Data journalism: Tools, examples and techniques
One of the hot topics in journalism right now is data, and a couple of days ago I spoke at a UK Association of Online Publishers event about data journalism. Analysing publicly available data is a great way to find new stories and tell them in new creative ways, especially now that there are so many good visualisation tools to bring data to life.
The Guardian highlights some of the best in the shortlist for the 2012 Data Journalism Awards, set up by the Global Editors Network and the European Journalism Centre, which include entries from Ukraine, Uganda and Afghanistan.
When I speak about data journalism, I cover:
• Tools that help you manage small and large sets of data such as spreadsheets, database applications and tools like Google’s Fusion Tables
• Tools that help you uncover patterns, which can be simple charts and graphs in Excel or Google Docs.
• Tools that help you tell award-winning stories. In some cases, this might be a visualisation such as those created using spreadsheet software or Tableau.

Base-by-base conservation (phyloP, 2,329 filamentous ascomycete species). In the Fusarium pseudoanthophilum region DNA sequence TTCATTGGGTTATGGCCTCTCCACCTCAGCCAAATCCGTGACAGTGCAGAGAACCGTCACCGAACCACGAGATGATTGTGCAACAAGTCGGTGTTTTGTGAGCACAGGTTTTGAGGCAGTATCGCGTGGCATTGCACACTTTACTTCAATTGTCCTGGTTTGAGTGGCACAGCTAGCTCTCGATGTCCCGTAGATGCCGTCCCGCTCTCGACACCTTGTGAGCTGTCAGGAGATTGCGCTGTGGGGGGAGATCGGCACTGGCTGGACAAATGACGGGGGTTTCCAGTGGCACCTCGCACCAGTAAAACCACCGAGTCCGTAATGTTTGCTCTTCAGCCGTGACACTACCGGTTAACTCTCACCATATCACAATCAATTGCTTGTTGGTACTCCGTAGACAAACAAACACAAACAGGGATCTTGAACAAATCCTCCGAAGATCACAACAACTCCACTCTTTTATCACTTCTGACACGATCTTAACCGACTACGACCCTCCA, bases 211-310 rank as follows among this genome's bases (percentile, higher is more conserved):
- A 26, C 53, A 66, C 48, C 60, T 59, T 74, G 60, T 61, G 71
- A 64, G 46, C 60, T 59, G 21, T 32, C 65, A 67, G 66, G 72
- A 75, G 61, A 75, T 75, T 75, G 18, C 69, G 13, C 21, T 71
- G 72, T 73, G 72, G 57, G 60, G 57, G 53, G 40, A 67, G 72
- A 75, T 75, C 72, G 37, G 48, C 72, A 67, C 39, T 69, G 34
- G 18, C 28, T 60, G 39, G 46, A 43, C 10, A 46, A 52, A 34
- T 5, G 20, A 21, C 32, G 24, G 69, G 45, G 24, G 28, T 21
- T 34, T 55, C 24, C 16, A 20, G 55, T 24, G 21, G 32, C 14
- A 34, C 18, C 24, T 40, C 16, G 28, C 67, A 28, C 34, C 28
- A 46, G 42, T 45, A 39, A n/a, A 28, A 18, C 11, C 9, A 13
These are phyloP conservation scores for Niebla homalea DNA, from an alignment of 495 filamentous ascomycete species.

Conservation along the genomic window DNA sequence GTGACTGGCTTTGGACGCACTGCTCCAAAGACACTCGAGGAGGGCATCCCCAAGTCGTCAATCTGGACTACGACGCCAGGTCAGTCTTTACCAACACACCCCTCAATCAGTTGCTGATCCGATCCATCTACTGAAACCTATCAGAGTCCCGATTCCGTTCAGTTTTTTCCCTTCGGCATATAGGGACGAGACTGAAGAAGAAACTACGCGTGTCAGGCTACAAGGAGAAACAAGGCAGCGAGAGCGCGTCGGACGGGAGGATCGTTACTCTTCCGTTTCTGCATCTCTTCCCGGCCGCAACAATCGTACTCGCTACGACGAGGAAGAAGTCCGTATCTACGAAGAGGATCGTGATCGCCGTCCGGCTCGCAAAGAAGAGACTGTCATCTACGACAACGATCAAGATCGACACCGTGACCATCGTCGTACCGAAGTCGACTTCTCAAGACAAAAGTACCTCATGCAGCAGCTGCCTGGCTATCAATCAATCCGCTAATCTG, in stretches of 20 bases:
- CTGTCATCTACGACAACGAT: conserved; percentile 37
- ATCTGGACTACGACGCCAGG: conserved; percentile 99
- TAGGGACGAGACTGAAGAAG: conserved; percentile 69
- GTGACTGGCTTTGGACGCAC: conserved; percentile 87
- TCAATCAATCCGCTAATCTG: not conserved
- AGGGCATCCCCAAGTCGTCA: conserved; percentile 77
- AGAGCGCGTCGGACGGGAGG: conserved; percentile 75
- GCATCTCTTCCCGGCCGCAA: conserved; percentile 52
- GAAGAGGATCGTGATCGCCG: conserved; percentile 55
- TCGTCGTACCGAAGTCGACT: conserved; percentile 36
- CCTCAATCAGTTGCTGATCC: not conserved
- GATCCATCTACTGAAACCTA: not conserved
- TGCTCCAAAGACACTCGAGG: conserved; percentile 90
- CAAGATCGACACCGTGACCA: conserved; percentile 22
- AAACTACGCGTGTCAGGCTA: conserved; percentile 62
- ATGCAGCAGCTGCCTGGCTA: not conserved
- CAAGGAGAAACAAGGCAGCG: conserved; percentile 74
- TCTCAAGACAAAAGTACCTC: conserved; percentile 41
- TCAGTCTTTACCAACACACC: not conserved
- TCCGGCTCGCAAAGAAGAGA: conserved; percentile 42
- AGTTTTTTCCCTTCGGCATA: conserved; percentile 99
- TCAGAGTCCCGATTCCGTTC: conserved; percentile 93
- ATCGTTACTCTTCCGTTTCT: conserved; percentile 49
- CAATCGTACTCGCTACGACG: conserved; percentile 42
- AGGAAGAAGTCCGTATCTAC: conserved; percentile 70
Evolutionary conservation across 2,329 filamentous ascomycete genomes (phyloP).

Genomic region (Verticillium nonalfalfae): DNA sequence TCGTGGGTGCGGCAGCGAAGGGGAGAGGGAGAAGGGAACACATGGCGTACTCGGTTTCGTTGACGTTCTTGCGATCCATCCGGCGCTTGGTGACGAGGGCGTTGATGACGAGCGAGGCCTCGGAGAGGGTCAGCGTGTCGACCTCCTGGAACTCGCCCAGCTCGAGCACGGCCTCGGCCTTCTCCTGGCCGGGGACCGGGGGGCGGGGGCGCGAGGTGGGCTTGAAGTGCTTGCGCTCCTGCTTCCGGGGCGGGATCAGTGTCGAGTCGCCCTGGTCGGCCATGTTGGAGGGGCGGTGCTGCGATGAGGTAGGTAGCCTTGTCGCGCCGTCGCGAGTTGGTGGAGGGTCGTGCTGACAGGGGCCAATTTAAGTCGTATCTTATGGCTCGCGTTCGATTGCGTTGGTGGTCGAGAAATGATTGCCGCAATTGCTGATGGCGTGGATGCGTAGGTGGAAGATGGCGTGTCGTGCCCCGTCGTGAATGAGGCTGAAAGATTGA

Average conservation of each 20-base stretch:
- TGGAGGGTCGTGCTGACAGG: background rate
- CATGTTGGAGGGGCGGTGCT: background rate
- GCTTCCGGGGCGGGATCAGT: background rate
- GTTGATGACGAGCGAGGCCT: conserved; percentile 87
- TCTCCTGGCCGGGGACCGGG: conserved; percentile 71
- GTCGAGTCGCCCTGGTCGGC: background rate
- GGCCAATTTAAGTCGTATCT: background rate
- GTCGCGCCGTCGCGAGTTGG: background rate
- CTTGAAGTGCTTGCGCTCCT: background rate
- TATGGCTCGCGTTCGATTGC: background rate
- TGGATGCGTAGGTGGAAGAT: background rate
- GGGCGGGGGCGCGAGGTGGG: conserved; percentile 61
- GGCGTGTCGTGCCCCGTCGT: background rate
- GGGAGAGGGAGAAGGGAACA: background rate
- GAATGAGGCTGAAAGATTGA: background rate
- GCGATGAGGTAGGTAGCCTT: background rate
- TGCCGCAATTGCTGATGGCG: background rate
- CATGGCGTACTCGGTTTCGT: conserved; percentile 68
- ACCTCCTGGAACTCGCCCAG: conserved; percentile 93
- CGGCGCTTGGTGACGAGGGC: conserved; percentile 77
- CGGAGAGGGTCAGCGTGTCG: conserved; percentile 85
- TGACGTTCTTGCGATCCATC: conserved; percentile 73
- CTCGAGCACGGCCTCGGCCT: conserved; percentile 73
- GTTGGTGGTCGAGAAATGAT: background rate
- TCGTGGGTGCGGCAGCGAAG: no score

I started off by talking about the history of data journalism, which began as computer-assisted reporting in the US and also touching on Philip Meyer’s concept of “Precision Journalism“, which inspired a great book on the subject.
I looked at some tools that can help newsrooms start to experiment with data journalism, including Google’s Fusion Tables, Google Docs and Tableau Public. I mentioned these in the context of several projects including the Australian public broadcaster ABC’s multi-platform project looking at coal seam gas drilling. I looked at how organisations such as the Sunlight Foundation are making public data more accessible and usable with their Poligraft project, which automatically adds campaign finance context to political stories in the US.
This is just a quick overview. Are there good examples of data journalism that you have done or that you have seen? Please share them in the comments.
Article by Kevin Anderson